Take the 2-minute tour ×
Stack Overflow is a question and answer site for professional and enthusiast programmers. It's 100% free, no registration required.

I have a process I spawn with a Cygwin shell script, and I am unable to kill it with the kill command. Even with the Cygwin kill with the -f option, I get this message:

kill: couldn't open pid 1234

I would like to try to kill it with PsKill, but I cannot find a way to convert the Cygwin PID to a Windows PID that PsKill will understand. How can I do that?

share|improve this question

3 Answers 3

up vote 10 down vote accepted

Have you tried running the cygwin kill instead of the bash builtin? If it is a Windows PID then type:

/bin/kill -f 1234

or if it is a Cygwin PID then type:

/bin/kill -9 1234

As far as I know there is no API to Cygwin that you could call to translate a Cygwin PID to a Windows PID. However, you could parse the output of ps -W to do the conversion. Or, if you really, really don't want to do that, then have a look at the source code for the Cygwin ps command, and see where they get the pids from. The Cygwin ps source code is here.. You could write a small utility in C to take the Cygwin pid and give you a Windows pid.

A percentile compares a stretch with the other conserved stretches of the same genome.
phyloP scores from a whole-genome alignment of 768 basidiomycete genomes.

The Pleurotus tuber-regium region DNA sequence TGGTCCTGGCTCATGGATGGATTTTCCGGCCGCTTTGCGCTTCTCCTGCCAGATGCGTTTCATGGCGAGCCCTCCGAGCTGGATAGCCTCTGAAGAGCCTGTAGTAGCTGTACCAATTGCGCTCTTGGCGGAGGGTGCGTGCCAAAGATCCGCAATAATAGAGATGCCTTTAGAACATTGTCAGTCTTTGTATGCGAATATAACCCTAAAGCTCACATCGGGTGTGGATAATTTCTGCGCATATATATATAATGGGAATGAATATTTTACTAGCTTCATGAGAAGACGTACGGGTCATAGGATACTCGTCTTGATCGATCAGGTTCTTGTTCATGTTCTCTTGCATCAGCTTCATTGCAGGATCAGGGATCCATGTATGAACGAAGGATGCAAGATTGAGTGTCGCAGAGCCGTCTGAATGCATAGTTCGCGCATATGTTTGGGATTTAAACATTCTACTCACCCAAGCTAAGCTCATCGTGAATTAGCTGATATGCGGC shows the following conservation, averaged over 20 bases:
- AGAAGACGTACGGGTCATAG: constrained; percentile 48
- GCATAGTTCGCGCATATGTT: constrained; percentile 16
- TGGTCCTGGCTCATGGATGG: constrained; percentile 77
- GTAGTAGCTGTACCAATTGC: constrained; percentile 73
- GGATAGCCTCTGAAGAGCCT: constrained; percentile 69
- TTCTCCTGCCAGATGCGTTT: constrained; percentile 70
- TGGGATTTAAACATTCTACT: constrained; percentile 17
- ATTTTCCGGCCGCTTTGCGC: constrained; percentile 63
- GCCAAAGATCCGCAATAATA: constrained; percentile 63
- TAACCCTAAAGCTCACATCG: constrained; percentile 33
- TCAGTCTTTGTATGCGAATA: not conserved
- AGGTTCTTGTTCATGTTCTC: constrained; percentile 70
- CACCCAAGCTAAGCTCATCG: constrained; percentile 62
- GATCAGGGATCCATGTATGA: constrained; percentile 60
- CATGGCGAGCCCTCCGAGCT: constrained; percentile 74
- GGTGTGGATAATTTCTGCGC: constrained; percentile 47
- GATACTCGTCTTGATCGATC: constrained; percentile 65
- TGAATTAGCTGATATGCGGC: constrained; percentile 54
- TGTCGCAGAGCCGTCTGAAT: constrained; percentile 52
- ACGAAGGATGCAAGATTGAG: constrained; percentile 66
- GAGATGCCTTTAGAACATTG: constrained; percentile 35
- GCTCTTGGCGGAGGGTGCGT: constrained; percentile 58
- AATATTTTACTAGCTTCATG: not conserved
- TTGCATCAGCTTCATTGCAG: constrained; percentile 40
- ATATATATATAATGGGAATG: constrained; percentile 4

share|improve this answer
    
Yes, it is the Cygwin kill I'm using. I tried /bin/kill -f -9 1234 and /bin/kill -9 1234 with no success. 1234 is a Cygwin PID. –  Jazz Nov 5 '09 at 10:20
2  
If you use -f, then you should give it the Windows PID from ps -W –  Michael Dillon Nov 5 '09 at 10:38
1  
Apart from this great answer - sometimes when the process is locked from inside Windows, Cygwin kill spawns the "couldn't open pid 1234" message. The process then needs to be unlocked from inside Windows first. –  Secko May 5 '11 at 15:00
    
Thank you for this distinction! I was going crazy trying to figure out why "kill -f <pid>" wasn't working for a windows pid. That's going into the "never forget this!" file for Cygwin commands. :) –  Joe Attardi May 31 '12 at 15:44

ps -W will show the Windows PID in addition to the Cygwin PID.

Or, you can do it programmatically like this:

#include <sys/cygwin.h>
winpid = cygwin_internal(CW_CYGWIN_PID_TO_WINPID, cygpid);
share|improve this answer
    
Yes, I know, but I was hoping for a direct way to do this instead of parsing the ps output. –  Jazz Nov 5 '09 at 10:22
    
Added programmatic alternative –  Warren Young Nov 5 '09 at 16:22

This works in sh shell:

./${Z_BIN} &
Z_PID=$!
Z_PIDW=`ps -p ${Z_PID} | awk -e '/^[[:space:]]+[[:digit:]+]/{print $4}'`

Z_BIN contains your program to execute. Z_PID will contain cygwin pid and Z_PIDW will contain windows pid for the same program. You can save Z_PIDW in to a pid file and use it later for killing or any other purpose.

share|improve this answer

Your Answer

 
discard

By posting your answer, you agree to the privacy policy and terms of service.

Not the answer you're looking for? Browse other questions tagged or ask your own question.